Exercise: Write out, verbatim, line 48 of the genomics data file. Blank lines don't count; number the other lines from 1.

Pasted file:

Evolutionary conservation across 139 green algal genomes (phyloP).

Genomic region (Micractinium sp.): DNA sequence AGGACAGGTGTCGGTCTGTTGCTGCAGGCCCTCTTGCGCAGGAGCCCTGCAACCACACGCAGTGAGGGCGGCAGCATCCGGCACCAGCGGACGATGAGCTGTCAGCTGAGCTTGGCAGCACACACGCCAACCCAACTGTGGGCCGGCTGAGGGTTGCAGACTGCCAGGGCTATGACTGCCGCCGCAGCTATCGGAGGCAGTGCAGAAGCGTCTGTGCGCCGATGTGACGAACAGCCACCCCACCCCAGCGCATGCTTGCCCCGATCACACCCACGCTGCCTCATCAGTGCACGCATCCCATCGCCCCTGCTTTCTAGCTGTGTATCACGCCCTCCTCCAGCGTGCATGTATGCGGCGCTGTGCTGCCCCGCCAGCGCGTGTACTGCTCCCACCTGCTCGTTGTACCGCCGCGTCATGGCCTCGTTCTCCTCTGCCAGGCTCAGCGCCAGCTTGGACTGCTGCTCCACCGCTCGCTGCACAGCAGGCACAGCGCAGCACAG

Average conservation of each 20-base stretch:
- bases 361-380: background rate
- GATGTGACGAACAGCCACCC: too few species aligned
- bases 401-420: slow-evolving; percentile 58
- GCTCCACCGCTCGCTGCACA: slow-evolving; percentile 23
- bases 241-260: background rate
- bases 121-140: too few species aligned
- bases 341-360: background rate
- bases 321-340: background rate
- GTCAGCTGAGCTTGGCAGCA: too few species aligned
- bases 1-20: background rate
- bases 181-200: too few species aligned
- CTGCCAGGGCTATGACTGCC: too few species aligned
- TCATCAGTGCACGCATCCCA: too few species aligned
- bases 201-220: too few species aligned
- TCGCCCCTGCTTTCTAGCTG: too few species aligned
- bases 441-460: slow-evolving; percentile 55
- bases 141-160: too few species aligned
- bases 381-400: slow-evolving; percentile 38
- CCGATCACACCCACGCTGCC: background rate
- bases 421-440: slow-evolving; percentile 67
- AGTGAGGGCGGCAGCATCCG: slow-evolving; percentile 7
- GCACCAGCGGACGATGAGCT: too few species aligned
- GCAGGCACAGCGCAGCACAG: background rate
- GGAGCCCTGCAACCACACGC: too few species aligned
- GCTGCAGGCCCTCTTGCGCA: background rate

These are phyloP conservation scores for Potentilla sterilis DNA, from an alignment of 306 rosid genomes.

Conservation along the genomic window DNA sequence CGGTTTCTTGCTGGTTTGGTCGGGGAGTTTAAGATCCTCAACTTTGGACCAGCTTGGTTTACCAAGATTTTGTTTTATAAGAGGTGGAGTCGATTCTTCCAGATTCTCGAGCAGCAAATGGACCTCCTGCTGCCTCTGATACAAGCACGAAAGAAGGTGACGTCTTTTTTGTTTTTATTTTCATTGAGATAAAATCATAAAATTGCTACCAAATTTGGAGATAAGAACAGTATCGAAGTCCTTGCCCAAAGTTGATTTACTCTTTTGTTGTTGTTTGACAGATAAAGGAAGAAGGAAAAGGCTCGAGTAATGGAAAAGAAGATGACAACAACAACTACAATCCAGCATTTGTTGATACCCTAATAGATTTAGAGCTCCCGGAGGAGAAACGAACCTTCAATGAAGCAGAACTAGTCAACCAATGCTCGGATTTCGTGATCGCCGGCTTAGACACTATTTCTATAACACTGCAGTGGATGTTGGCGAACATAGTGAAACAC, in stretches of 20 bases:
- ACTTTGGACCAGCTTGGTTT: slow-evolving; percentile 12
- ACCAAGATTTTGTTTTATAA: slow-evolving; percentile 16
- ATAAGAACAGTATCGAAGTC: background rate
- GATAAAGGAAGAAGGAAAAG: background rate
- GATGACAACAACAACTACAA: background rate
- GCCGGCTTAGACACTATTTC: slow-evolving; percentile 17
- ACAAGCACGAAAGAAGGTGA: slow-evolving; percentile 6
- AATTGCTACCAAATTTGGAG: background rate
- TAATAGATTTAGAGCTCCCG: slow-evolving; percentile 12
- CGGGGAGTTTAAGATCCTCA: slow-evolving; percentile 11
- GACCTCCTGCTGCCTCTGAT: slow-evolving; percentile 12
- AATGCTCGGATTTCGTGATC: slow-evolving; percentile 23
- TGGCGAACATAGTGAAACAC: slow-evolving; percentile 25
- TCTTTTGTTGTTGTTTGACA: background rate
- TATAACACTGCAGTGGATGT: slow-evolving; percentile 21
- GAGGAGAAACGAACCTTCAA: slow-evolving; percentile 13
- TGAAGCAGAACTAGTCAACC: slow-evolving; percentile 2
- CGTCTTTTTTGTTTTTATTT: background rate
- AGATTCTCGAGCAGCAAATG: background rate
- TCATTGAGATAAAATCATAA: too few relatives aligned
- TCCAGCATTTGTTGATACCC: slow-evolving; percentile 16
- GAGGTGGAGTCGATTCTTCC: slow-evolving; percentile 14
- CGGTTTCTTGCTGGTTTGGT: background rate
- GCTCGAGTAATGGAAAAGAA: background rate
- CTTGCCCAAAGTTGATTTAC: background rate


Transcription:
- CGTCTTTTTTGTTTTTATTT: background rate